Jerome Charyn's Bronx is a landscape of magic and passion. It's the Bronx of the late 1940s and early '50s, a place as vivid as Twain's Hannibal or Garcia Marquez's Macondo. With its Yiddish syntax, American yearning and stage full of unforgettable characters, Bronx Boy concludes the trilogy about the borough that Charyn began back in 1997 with The Dark Lady from Belorusse. That memoir, as well as its sequel The Black Swan, has the same unmistakable blend of mystery and eccentricity as the new volume, and all teem with convincing details of ordinary life in the badlands of New York City. If Norman Mailer had written Bronx Boy, he would have probably subtitled it memoir as novel/novel as memoir, for, as Charyn himself says in a note at the end of the narrative, this is an imaginative re-creation, often not intended to portray historical characters, places and events. A memoir of his junior high school years, Bronx Boy is actually a collection of surreal anecdotes framed by the voice and vision of the 13-year-old narrator, Baby Charyn.

The life Baby Charyn lives in the Bronx is an exciting one, to be sure. His gang is called the Bronx Boys, and their politics is the democracy of the candy store. Intelligence, talent and charisma are the ways to rise in such a place, and Baby Charyn has them all. He wins a contest for soda jerks sponsored by the gangster Meyer Lansky, becoming in the process the aide-de-camp of Sarah Dove, a beautiful drug addict and prostitute. He also becomes the main attraction at a roadhouse in New Jersey, a place that sits on stilts on the edge of the Palisades. The owner of the roadhouse, reminiscent of Jay Gatsby, is a hero of the badlands named Will Scarlet, a prince of thieves, but a man whom the narrator understands will disappoint me one day . . . as fickle and destructive as any prince of chaos. Will Scarlet is a gangster but not like Meyer Lansky, who calculates every move like a chess master. As Baby Charyn sees it, Will Scarlet had that Bronx disease: a deadly passion that created windstorms wherever he went. I lived inside that wind. It's a dark wind of fantasy and nightmare that the narrator lives within a windstorm that shapes a dreamscape of beautifully surreal characters like Miranda, the six-foot-tall gang leader who has sex with Charyn in the hallway of her apartment while her blind grandmother sits nearby asking, What's that noise? Miranda argues like Socrates and makes love like Emma Bovary. And she can fight like an Amazon. Any story of the modern Bronx is a narrative of warfare, and Charyn's is no exception: And so we went to war. It wasn't the Montagues and the Capulets, with their long knives and pretty words. It was the badlands, not the rich town of Verona. And I wasn't heir to any fortune. I was a Bronx boy by way of Belorusse. We bivouacked at the candy store until Smooth Malone arrived with Lansky's gorillas, carrying baseball bats Joe Dimaggio specials, with the Clipper's signature burnt into the wood. Any story of the Bronx in the second half of the 20th century also centers upon the archetypal tale of escape. It is Dr. Baron, a one-time successful novelist turned English teacher at Ridder High School, who points the way for the narrator. He meets Charyn on the roof of the school to share his wisdom. A failed Dostoyevsky who cannot escape the Bronx, Dr. Baron gives Charyn the advice that is the thematic heart of all books about the district: Become a gardener, a hobo, a crook, but run, Baby, run. This is the story of the Bronx: escape or die.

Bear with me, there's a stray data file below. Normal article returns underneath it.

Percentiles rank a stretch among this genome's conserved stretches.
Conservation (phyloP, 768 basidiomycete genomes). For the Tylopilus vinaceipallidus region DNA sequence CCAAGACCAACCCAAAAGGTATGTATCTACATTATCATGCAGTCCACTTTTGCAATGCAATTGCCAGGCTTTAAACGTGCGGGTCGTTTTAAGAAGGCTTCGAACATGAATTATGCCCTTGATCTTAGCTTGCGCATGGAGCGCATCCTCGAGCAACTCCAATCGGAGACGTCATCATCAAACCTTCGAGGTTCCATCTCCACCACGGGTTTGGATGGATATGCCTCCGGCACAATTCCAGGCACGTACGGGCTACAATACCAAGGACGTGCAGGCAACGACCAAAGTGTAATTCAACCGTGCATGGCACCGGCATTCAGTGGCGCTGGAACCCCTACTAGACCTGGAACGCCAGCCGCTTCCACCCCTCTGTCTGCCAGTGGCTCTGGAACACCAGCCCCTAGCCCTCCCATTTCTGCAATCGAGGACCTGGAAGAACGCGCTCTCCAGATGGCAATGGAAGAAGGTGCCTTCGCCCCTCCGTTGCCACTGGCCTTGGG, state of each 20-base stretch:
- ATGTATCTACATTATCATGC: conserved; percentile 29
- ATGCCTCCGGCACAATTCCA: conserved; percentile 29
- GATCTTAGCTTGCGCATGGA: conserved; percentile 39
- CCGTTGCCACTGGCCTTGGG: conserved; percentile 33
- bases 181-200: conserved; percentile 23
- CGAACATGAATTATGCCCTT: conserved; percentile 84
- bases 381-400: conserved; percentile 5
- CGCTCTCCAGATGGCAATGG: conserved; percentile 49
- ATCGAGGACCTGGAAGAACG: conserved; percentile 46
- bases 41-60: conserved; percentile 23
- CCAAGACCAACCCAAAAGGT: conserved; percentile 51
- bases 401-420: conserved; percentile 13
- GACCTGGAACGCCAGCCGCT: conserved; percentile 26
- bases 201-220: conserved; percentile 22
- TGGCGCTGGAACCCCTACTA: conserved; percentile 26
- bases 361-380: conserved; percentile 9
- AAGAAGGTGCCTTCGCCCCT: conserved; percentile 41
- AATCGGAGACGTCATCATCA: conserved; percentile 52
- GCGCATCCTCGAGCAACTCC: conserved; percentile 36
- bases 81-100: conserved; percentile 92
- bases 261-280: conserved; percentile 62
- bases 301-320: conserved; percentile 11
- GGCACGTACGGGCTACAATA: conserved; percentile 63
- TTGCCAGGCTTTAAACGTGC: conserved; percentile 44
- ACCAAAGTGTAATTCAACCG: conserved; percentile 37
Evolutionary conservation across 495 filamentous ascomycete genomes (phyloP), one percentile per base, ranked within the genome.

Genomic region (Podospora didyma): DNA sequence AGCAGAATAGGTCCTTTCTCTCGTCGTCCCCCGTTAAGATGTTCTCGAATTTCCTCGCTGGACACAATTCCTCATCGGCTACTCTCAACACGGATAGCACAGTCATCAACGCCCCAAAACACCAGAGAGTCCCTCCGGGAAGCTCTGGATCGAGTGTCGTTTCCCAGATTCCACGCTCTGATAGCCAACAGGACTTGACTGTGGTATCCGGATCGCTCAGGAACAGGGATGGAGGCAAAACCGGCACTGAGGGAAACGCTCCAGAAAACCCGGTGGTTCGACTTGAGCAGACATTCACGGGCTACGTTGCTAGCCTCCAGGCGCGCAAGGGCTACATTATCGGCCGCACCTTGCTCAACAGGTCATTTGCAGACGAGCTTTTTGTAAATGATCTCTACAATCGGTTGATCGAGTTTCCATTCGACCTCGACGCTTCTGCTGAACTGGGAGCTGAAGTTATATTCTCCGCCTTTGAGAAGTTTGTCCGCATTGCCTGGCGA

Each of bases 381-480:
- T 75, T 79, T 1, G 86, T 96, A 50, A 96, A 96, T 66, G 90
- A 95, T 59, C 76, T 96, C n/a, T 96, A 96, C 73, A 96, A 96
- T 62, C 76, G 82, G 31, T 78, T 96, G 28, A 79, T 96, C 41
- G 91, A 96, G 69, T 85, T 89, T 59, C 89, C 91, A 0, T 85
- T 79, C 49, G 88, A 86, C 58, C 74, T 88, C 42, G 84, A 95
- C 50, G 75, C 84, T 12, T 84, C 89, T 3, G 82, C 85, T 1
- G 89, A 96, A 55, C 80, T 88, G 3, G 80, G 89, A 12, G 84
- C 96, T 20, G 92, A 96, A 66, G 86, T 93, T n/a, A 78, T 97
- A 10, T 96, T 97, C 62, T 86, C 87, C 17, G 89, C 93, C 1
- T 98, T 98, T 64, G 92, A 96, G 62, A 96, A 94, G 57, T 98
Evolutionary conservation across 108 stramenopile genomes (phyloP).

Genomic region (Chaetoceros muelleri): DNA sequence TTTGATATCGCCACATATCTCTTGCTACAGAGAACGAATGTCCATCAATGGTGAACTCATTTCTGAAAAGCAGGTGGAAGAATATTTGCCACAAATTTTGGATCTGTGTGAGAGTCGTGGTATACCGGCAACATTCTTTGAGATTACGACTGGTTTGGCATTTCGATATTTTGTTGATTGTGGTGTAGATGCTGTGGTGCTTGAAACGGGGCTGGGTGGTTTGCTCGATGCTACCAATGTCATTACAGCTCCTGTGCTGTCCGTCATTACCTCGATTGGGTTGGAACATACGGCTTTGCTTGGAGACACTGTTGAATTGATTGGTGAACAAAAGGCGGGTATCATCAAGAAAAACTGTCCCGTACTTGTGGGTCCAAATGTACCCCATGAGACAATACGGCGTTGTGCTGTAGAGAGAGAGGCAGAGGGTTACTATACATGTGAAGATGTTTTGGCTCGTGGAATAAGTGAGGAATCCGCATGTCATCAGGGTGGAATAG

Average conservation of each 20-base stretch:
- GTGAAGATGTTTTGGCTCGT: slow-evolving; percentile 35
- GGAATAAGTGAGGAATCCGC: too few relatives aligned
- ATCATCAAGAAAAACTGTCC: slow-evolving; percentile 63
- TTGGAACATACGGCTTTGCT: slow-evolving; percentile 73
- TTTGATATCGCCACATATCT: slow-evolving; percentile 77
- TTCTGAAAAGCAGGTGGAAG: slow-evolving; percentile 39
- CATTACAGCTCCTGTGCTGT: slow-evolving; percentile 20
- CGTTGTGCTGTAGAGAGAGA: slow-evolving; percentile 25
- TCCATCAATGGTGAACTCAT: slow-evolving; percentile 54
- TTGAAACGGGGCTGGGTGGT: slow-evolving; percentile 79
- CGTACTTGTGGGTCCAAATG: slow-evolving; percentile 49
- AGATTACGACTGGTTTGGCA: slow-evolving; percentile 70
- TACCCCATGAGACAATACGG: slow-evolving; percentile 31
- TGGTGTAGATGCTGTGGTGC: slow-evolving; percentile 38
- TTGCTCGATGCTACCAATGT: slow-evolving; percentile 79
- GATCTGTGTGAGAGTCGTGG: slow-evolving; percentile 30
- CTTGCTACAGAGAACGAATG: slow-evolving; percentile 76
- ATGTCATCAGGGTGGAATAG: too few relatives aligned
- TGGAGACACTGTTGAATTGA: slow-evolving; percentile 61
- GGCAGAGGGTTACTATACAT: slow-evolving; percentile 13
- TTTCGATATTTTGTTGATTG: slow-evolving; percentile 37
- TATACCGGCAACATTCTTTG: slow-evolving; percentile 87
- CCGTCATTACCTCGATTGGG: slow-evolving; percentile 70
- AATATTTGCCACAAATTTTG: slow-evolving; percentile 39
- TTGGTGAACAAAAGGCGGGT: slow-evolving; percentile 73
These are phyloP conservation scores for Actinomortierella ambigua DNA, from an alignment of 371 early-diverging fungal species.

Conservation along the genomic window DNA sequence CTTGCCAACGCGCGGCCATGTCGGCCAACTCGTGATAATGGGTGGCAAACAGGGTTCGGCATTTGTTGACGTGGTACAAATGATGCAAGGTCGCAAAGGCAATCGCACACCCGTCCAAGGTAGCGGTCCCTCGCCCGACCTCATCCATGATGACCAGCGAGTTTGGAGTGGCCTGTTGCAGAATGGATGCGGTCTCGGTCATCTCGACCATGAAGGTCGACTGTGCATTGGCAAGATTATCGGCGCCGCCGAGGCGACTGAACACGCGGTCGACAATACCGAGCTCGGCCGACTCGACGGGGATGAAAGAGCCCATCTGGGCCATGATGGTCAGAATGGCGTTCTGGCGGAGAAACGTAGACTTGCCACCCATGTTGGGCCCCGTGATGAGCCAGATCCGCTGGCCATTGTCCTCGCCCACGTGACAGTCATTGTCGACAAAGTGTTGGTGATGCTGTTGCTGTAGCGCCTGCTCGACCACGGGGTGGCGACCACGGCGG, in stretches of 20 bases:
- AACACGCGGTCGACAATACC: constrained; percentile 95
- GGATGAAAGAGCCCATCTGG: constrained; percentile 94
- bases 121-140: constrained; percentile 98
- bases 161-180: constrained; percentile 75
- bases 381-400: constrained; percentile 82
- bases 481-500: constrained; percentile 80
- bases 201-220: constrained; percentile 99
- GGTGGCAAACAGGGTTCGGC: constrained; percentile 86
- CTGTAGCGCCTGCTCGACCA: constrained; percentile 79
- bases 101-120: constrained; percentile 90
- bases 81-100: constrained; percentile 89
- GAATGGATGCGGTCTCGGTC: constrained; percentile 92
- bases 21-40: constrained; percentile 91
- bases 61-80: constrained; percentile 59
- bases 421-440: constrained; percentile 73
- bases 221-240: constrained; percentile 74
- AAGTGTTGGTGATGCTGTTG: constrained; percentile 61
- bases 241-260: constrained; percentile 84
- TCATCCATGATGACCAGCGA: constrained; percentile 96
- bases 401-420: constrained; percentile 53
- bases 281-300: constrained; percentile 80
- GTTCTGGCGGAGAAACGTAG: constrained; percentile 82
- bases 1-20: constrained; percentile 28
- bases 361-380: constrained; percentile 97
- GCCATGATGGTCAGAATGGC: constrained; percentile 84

Charyn escaped to tell the tale. And a wonderful one it is, crowded with egg creams and bar mitzvahs, gang wars and ghosts, stories and storytellers. A scion of Meyer Lansky and Flaubert, Charyn, in the end, is a Bronx boy with a blue feather as his pistol and his pen. Bronx native Dr. Michael Pearson directs the creative writing program at Old Dominion University.

 

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